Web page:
Hera: queen of the gods

Sister and wife of Zeus

Hera was both the wife and older sister of Zeus. He tricked her into marrying him, and his countless affairs with other gods and humans caused her great pain.

Through her marriage to Zeus, she became the queen of the gods. She was the goddess of marriage, women, and the family. She also oversaw childbirth, through her power over the goddess who delivered babies, Eileithyia.

Hera is sometimes depicted alongside a peacock, her sacred bird. Some of the oldest and biggest temples in the ancient Greek world were dedicated to Hera: one on the island of Samos may have been the earliest Greek temple with a roof.

The hatred of Hera

Some of Zeus’ children from his affairs were tormented by Hera, as they were living proof of her husband’s betrayal. Heracles is perhaps the most extreme example: Hera even tried to kill him in the womb, and again when he was a small baby. It was Hera who caused Heracles to kill his family, forcing him to carry out his impossible labours as a penalty.

Hera also hated the entire Trojan race, after she lost a beauty contest judged by a Trojan prince, Paris. In Homer’s Iliad, she demands the extermination of Troy, even when Zeus has requested a peaceful end to the Trojan War.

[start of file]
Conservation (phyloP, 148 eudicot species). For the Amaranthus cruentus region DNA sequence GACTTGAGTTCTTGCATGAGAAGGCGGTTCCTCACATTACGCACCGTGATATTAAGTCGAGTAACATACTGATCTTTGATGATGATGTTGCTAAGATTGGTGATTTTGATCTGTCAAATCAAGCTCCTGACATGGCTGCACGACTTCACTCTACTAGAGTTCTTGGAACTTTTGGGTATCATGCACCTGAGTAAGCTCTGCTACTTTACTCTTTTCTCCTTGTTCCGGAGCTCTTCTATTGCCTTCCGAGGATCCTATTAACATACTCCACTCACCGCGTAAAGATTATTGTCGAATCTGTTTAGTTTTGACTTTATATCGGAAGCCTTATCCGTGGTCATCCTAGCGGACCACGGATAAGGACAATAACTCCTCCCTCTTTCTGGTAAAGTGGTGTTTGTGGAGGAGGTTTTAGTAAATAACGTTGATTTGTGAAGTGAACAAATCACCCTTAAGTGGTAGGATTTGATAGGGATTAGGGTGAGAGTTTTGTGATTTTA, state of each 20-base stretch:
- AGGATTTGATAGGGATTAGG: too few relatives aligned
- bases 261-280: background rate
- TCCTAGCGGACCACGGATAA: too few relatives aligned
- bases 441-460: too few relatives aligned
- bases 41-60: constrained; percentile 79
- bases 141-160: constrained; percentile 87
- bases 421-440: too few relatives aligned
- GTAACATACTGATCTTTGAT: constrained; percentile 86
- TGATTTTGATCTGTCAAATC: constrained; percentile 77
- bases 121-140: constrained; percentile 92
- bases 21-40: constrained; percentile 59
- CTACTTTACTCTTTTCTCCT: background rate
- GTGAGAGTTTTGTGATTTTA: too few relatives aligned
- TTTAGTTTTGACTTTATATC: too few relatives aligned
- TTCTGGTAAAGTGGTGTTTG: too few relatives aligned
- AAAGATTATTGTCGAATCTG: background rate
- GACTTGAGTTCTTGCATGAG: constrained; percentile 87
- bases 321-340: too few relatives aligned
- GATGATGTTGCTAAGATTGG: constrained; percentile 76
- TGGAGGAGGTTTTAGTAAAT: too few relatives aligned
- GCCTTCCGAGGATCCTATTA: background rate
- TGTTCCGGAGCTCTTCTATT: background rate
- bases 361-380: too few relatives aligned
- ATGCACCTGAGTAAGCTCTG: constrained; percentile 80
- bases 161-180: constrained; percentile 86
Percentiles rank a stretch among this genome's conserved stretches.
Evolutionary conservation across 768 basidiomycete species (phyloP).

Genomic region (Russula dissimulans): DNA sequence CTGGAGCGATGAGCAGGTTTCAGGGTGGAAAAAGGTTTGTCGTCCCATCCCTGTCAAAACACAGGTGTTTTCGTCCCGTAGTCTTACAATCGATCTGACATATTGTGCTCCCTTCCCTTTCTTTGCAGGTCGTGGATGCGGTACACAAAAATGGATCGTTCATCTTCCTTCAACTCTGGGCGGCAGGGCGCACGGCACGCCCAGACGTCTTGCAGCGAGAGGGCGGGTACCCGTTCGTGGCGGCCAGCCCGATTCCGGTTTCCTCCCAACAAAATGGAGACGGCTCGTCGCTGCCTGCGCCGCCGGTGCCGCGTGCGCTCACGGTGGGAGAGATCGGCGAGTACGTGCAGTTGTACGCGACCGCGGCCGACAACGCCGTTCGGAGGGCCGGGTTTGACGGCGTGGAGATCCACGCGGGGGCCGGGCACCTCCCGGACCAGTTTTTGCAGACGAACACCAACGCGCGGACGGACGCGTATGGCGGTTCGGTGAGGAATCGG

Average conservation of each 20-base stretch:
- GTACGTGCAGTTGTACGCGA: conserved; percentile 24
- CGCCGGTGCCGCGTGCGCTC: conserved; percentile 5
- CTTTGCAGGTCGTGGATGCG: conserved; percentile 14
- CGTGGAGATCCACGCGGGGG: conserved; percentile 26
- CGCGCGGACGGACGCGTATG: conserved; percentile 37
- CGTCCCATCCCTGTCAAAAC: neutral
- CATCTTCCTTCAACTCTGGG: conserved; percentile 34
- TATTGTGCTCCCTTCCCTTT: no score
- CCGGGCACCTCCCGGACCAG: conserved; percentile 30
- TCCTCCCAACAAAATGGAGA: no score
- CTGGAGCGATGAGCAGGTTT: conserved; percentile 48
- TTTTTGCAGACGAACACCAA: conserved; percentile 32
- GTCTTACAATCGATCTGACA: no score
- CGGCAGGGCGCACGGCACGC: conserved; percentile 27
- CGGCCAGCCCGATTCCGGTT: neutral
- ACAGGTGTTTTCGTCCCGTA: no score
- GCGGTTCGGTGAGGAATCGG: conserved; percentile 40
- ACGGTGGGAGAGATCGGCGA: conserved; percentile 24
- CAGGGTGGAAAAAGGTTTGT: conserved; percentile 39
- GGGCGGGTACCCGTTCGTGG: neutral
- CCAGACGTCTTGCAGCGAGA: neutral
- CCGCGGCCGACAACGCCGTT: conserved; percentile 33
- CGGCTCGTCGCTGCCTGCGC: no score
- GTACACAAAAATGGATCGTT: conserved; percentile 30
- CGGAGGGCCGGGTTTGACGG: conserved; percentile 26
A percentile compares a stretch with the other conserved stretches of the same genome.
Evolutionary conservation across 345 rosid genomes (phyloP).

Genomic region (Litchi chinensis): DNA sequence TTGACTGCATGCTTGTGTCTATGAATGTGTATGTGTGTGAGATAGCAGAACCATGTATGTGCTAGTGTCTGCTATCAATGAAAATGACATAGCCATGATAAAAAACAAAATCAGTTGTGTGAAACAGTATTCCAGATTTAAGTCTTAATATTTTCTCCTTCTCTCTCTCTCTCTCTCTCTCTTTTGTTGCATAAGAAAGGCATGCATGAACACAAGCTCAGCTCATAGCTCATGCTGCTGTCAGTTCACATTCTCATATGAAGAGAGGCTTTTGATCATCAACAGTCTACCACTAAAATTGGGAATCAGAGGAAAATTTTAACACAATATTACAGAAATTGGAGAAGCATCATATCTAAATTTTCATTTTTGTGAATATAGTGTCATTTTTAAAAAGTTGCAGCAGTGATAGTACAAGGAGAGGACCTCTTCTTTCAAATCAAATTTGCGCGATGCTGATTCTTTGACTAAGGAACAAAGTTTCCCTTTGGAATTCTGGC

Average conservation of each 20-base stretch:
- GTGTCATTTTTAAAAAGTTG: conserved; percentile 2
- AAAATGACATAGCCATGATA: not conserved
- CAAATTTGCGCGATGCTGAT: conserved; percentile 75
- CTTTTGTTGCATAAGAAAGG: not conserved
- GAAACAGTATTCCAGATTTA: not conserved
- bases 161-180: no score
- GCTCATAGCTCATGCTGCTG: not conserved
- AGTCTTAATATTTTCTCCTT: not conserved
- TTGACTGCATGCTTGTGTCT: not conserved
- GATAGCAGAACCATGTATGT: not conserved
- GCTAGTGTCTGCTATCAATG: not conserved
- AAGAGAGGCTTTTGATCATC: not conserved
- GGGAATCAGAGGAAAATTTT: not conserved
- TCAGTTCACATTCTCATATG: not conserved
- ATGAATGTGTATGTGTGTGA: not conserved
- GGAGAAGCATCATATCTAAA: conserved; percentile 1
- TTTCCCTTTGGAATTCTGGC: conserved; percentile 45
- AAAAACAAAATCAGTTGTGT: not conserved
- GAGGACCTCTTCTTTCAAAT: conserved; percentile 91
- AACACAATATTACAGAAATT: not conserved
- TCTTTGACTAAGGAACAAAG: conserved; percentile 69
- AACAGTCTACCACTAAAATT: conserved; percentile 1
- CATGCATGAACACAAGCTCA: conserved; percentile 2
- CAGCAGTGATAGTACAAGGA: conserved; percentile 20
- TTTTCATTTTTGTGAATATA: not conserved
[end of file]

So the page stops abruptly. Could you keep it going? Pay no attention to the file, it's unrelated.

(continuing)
• Queen of the gods: Hera rules heaven and Mount Olympus alongside her husband, Zeus. However, Zeus has the final say in most matters.
  • Marriage: In spite of her marital problems with Zeus, Hera oversees the marriage rites of other gods and humans.
  • Childbirth: Hera has authority over the goddess responsible for delivering babies, Eileithyia.
  • Women: Hera was a role model for Greek women. Although her husband is dominant and abusive, she has a strong, independent spirit and frequently outwits him.

Hera iconography

Diadem, sceptre, peacock.